Wednesday, October 10, 2018
These Kids Today
I woke up this morning with the strangest collection of ghostly images in my head, the remnants of a dream that I don't remember. You know when you have a dusty camera lens, and you take a picture into the sun, and you get those blurry floaters in your picture? That's what my dream looked like -- undefined images obscured by floaters and lens flares.
I think I was in Pinellas County. Something about beaches and bright light. Otherwise it's all a blur.
When I was in the Peace Corps, my site mate -- another volunteer who lived with me in the same community -- used to have incredibly elaborate dreams. She would wake up and relate them to me, and they were always fully plotted with fairly logical development, and they went on for ages. They were like novels. I, on the other hand, would wake up and say things like, "I think I was in Pinellas County."
Anyway, I'm only writing about this because it's 6:23 a.m. In an hour even those ghostly, sunny splotches will be gone from my mind.
I'm reading an interesting book called "iGen," about the young generation born in the mid-'90s and later. (The group after the Millenials.) I figured since I work with these kids it might be interesting to see what makes them tick. Apparently, what makes them tick are their phones. They are the most plugged-in generation yet, but according to studies cited by the book's author they are more anxious and less happy than previous generations, partly because of the pressures imposed by social media. They're also less religious and more focused on individuality and personal freedom, which is great for causes like LGBT rights but surprisingly bad for issues like the environment. There's little sense of collective purpose.
Then again, kids in high school and younger are still adapting and changing. When I graduated from high school I thought I liked Ronald Reagan, but that's only because I had the most superficial understanding of his "great communicator" persona. When I learned more about his policies my political outlook swung 180 degrees. Maybe kids today are more settled in their identities than I was, given how media-saturated they are.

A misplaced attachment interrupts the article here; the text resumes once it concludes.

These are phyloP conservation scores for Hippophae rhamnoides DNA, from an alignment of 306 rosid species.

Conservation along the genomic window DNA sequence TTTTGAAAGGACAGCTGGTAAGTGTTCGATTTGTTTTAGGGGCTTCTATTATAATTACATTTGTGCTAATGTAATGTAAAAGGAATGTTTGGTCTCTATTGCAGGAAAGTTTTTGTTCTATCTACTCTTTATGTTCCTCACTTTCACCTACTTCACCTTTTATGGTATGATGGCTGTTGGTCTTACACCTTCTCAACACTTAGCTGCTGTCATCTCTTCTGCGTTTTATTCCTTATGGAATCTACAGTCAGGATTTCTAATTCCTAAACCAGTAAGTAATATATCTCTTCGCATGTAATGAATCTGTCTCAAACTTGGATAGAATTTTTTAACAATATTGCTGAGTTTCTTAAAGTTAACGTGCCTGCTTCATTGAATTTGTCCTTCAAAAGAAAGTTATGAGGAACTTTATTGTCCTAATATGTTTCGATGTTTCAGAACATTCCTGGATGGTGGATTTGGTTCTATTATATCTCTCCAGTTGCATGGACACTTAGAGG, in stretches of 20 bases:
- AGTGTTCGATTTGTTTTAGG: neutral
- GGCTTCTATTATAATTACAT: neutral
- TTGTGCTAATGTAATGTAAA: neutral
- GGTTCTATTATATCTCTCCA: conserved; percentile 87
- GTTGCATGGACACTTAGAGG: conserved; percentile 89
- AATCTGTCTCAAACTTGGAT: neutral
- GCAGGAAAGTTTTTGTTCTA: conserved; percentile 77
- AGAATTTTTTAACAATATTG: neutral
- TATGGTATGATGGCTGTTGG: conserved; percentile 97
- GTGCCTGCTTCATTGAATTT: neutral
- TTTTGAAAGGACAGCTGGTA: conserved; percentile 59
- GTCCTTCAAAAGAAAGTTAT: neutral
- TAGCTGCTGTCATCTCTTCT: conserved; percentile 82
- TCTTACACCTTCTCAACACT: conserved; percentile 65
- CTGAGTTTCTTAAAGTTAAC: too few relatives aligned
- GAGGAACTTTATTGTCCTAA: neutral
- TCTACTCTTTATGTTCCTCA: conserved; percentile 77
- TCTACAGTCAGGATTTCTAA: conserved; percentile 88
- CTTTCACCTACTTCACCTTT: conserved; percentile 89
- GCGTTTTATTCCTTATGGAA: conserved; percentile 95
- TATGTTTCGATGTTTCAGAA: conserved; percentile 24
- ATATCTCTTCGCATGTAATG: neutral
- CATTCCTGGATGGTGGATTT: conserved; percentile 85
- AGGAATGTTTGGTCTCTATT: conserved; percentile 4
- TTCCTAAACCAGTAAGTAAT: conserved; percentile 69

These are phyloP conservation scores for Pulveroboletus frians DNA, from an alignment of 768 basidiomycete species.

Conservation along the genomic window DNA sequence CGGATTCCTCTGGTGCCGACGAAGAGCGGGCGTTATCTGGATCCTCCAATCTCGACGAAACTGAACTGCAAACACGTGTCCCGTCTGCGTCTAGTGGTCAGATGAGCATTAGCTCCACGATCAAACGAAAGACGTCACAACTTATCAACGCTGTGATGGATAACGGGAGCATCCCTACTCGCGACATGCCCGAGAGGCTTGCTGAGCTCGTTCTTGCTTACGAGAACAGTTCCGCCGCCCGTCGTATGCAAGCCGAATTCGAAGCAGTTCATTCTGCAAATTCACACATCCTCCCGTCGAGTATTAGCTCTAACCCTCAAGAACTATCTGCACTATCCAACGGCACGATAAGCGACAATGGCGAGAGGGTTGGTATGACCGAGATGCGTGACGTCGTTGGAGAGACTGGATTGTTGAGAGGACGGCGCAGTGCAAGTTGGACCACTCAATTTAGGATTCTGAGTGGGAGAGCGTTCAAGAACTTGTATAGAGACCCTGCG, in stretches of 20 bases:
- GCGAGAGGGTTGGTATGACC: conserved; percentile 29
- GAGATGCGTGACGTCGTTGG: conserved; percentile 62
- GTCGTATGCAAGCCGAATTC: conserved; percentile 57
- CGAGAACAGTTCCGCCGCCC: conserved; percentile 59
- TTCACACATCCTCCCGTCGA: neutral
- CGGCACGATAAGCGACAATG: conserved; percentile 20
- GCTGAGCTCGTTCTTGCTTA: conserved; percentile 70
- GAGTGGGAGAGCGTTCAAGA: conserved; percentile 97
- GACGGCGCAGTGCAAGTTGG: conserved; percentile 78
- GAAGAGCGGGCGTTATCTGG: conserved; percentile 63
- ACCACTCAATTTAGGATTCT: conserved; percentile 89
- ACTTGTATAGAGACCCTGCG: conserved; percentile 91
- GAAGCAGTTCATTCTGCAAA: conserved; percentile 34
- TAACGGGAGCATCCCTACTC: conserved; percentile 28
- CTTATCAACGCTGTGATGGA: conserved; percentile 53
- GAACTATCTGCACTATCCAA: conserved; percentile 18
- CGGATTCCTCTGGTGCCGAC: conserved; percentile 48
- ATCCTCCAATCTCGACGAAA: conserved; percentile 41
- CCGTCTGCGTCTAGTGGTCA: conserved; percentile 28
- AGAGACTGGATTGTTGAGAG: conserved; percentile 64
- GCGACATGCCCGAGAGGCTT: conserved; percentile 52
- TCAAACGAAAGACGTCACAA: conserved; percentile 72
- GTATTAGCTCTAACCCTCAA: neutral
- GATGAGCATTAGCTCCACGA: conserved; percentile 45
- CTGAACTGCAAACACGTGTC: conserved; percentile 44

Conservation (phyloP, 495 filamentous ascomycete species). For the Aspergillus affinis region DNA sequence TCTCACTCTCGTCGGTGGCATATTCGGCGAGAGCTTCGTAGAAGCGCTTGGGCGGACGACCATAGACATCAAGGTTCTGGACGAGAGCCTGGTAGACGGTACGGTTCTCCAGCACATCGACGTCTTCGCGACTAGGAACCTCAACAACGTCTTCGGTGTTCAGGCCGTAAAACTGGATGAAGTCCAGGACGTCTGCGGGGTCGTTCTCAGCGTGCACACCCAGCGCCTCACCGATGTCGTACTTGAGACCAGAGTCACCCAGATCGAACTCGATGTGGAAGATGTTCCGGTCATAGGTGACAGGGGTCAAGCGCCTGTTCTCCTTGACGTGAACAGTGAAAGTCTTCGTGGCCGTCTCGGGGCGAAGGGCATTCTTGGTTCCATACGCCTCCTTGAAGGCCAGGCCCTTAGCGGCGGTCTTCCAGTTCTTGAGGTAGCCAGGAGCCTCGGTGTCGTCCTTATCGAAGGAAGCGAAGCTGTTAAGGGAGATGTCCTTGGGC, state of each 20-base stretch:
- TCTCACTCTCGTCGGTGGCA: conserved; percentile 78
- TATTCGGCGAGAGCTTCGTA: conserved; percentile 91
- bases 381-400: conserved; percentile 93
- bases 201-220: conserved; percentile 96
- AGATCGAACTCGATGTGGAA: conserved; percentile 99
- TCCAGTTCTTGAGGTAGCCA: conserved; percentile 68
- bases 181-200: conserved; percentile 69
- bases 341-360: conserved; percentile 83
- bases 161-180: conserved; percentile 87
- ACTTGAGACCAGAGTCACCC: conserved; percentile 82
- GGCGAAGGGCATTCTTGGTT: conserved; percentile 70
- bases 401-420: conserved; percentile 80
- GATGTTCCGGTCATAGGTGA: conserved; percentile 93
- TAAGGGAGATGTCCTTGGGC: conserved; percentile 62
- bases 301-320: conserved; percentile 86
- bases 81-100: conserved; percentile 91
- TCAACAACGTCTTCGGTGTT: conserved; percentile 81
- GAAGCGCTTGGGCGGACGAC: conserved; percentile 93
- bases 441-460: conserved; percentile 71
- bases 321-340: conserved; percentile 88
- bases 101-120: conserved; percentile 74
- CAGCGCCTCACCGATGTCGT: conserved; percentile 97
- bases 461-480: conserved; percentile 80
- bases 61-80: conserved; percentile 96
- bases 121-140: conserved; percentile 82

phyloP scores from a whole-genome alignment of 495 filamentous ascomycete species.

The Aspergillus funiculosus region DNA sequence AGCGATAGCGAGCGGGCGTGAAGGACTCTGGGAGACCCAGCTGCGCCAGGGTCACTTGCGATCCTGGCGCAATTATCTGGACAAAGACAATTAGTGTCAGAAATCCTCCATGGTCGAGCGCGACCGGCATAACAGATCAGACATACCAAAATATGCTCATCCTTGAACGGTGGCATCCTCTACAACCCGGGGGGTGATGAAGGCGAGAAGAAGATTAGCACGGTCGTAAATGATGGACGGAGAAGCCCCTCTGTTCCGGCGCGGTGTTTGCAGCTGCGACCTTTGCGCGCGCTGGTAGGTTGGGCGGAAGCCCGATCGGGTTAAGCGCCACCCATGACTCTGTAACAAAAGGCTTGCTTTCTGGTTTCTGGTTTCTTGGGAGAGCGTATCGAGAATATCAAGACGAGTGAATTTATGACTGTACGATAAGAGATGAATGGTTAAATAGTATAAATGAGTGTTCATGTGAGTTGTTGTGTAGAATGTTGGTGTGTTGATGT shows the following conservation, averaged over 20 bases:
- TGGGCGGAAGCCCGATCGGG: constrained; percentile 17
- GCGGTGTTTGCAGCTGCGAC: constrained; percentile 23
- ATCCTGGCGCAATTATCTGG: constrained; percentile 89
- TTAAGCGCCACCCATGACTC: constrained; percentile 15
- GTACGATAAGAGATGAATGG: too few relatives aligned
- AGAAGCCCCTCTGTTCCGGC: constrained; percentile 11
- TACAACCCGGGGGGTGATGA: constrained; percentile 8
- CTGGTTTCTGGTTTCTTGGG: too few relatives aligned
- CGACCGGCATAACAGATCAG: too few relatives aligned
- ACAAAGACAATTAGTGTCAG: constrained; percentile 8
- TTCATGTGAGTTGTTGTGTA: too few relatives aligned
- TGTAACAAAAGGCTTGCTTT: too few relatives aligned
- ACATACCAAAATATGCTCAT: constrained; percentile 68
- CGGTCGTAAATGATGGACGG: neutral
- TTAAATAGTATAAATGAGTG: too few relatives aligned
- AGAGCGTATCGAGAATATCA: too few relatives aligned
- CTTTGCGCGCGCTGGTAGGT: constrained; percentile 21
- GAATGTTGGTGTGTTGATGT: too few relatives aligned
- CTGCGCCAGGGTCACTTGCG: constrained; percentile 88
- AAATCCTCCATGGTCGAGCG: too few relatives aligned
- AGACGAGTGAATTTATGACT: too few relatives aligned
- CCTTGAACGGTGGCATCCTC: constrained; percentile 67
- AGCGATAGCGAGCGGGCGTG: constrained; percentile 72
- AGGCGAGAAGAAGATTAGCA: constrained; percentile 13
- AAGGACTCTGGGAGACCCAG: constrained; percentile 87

There's also the well-known tendency among young people to delay adulthood, as they rely more on parents well into their 20s and postpone steps like marriage and family. That's partly related to economic insecurity -- they're more worried about making a comfortable living than almost anything else. (I can relate, having seen my own career and that of many of my friends upended since about 2005. Dave and I are doing OK, but we often rejoice that we don't have kids to support.)
Anyway, it's an interesting book. I suppose generalizations about such vast numbers of people always have to be taken with a grain of salt, but I must say, I'm glad I grew up when I did -- a happy member of Generation X, mostly pre-video games and definitely pre-Internet. There was a peace of mind that came with being in my own little oblivious world, and today's super-connected kids miss out on that.
(Photo: A corner on Finchley Road. The posters change, but otherwise it always looks like this. I wonder if that building, which was recently renovated, will ever be occupied.)